I must start though by pointing out that Mrs Moon lives in America, a land which, not content with the traditional Four Seasons, actually also has a “hurricane season”. This gives American weather a certain advantage over Irish weather as a kick-starter for people suffering from blog-constipation. The opening sentence “last night our neighbour’s car blew over our house” will always stir the creative juices better than the one “last night it rained”. 

Because that’s what Irish weather is all about. We have just the Four Seasons – Spring (stinging hail season), Summer (sudden downpour season), Autumn (damp mist season) and Winter (driving sleet season). You’ll notice that none of them mention sunshine, or snow. Global warming apparently has homogenised Irish weather, turning it into twelve dreary months of monotonous sameness.

This  probably explains why a report in the Irish Examiner today states that 98% of Irish children have been abroad by the time they’re 16. Their parents bring them, terrified that they will get rickets or become goths from the lack of sunshine  and Vitamin C in Ireland. Indeed, it’s a wonder Edward Cullen (from Twilight, I had to ask Tingirl his name) and his vampire buddies don’t move here, they’d be able to go out both day and night (look, Mwa, I’ve quoted an article from today’s news and mentioned a well-known film character, this is actually working).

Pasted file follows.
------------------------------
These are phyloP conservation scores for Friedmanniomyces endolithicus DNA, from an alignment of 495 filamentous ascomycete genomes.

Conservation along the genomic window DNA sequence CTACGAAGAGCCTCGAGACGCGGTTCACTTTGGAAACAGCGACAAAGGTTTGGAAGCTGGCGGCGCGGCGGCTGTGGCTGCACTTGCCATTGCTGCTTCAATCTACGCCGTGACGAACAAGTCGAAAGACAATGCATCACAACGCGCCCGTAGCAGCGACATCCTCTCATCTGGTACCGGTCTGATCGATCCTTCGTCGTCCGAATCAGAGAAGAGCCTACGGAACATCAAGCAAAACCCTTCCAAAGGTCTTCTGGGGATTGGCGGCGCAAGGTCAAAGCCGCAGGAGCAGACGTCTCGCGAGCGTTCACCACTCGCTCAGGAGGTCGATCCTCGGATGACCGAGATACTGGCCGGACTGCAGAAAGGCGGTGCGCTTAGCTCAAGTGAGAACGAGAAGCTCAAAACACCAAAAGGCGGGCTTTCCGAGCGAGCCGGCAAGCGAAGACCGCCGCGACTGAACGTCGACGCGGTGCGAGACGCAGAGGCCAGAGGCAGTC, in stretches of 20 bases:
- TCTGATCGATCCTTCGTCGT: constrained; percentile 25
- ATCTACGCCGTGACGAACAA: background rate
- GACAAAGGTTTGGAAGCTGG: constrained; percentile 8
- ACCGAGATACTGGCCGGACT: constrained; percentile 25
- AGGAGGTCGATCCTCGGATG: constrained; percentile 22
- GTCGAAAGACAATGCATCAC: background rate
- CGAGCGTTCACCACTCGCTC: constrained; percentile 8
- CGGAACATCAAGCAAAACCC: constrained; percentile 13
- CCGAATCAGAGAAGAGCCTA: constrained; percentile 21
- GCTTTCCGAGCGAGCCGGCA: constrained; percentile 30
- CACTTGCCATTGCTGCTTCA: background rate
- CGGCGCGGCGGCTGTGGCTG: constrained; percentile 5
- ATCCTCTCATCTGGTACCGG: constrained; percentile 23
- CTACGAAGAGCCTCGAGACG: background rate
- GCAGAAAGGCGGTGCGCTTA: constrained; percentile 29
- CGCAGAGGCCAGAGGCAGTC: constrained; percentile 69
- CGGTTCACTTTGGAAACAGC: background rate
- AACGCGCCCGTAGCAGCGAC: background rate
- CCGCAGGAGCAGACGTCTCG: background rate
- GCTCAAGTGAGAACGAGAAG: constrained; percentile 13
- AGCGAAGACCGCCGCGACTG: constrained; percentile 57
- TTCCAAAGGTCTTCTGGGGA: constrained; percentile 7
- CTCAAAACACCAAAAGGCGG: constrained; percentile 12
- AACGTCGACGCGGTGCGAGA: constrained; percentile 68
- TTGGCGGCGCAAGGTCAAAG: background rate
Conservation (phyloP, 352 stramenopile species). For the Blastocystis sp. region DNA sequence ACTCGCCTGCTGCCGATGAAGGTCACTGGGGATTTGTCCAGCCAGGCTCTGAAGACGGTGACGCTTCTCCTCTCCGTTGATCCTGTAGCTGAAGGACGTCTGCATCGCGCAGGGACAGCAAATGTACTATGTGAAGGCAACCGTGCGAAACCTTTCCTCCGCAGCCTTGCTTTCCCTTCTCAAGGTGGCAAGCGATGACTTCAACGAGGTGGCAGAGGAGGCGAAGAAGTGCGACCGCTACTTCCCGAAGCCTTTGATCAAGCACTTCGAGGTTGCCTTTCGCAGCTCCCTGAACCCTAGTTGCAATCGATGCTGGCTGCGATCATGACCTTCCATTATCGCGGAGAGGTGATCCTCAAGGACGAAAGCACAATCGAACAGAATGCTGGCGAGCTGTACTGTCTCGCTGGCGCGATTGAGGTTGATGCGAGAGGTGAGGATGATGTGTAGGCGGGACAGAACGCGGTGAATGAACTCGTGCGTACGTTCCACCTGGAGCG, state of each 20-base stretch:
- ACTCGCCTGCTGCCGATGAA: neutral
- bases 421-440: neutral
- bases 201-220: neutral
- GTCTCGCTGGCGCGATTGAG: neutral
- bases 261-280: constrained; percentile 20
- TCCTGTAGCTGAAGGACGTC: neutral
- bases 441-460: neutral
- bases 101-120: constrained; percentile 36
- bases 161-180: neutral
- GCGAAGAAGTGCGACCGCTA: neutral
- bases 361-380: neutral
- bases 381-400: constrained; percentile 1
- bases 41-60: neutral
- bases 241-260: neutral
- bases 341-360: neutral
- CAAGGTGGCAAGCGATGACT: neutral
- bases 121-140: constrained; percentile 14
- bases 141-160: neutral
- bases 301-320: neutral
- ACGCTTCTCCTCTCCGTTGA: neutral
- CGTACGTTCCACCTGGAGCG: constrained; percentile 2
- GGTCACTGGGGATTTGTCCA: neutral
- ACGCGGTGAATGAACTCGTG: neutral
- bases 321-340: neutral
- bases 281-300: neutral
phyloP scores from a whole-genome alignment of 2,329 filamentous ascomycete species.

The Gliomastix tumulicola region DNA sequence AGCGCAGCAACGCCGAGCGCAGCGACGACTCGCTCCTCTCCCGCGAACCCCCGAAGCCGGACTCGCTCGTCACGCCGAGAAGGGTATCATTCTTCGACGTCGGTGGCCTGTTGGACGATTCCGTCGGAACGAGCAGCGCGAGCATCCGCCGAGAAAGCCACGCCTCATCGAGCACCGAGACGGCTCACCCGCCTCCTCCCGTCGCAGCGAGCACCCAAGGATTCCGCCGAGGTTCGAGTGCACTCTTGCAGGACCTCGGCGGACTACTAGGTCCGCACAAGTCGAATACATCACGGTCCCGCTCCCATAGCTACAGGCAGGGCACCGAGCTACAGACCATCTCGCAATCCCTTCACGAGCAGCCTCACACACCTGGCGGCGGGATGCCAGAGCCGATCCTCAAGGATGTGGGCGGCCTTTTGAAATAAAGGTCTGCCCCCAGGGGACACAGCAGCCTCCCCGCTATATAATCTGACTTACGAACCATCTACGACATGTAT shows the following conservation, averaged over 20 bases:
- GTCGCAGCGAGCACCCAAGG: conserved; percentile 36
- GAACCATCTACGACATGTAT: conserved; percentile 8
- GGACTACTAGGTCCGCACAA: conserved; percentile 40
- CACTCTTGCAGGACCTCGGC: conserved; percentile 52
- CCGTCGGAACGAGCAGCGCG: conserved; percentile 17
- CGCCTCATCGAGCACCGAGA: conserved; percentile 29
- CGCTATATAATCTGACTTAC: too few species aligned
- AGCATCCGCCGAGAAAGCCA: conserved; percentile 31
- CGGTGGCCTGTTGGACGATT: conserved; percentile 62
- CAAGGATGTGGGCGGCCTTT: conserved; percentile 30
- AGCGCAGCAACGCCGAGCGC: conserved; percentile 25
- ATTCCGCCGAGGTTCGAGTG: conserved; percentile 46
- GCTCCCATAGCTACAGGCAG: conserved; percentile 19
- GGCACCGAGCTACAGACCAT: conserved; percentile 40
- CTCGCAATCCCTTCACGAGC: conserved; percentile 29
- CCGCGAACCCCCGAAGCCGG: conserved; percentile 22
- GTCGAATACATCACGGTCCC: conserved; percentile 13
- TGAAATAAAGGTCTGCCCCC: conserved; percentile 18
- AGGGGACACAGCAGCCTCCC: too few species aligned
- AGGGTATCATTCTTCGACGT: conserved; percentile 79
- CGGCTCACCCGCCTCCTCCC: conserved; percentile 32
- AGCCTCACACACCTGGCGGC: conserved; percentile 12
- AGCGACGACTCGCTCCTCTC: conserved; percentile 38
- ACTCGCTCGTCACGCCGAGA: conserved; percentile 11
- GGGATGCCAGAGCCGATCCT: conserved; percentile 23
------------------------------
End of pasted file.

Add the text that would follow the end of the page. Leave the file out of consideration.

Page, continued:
People from sunnier climes like Spain or, well, anywhere really, like to say things like “but we love your weather, it’s so varied”. They have no idea how this rankles with us. They  are the ones with the variety – they can be pleasantly warm, stiflingly hot, or in the pool having a dip to cool off. Wetness, on the other hand, is like virginity. There are no degrees of wetness – either you are wet, or you aren’t.

I’ ve wondered what they think is so great about our weather, and have come to the conclusion that they’ve heard our phrase “raining cats and dogs”, and think that we mean it literally. And while this certainly would add variety, it still wouldn’t be all that great. After all, it would be unlikely that thousands of cats and dogs would fall vast distances out of the clouds without at least some of them, er, relieving themselves on the way down, and a shower made up of dogs, cats and animal poo is the kind of thing that would have made the people in the Bible nostalgic for the good old days, when all they had to deal with was a simple plague of frogs.

In summary, as you’ve probably guessed, our weather is crap.

So there you go. Over 500 words, many of them different. Thank you, Mrs Moon. Thank you, Mwa.

Any ideas for tomorrow?

Once, Twice, Three Times a Baby

In a frantic bid to rid myself of Bloggers Block, I am posting this photo of three photos:


We found them over the weekend by the method by which most things are found in the Tinhouse, i.e., we were looking for something else. The three pictures were together because we had intended putting them into a frame years ago, but never got round to it.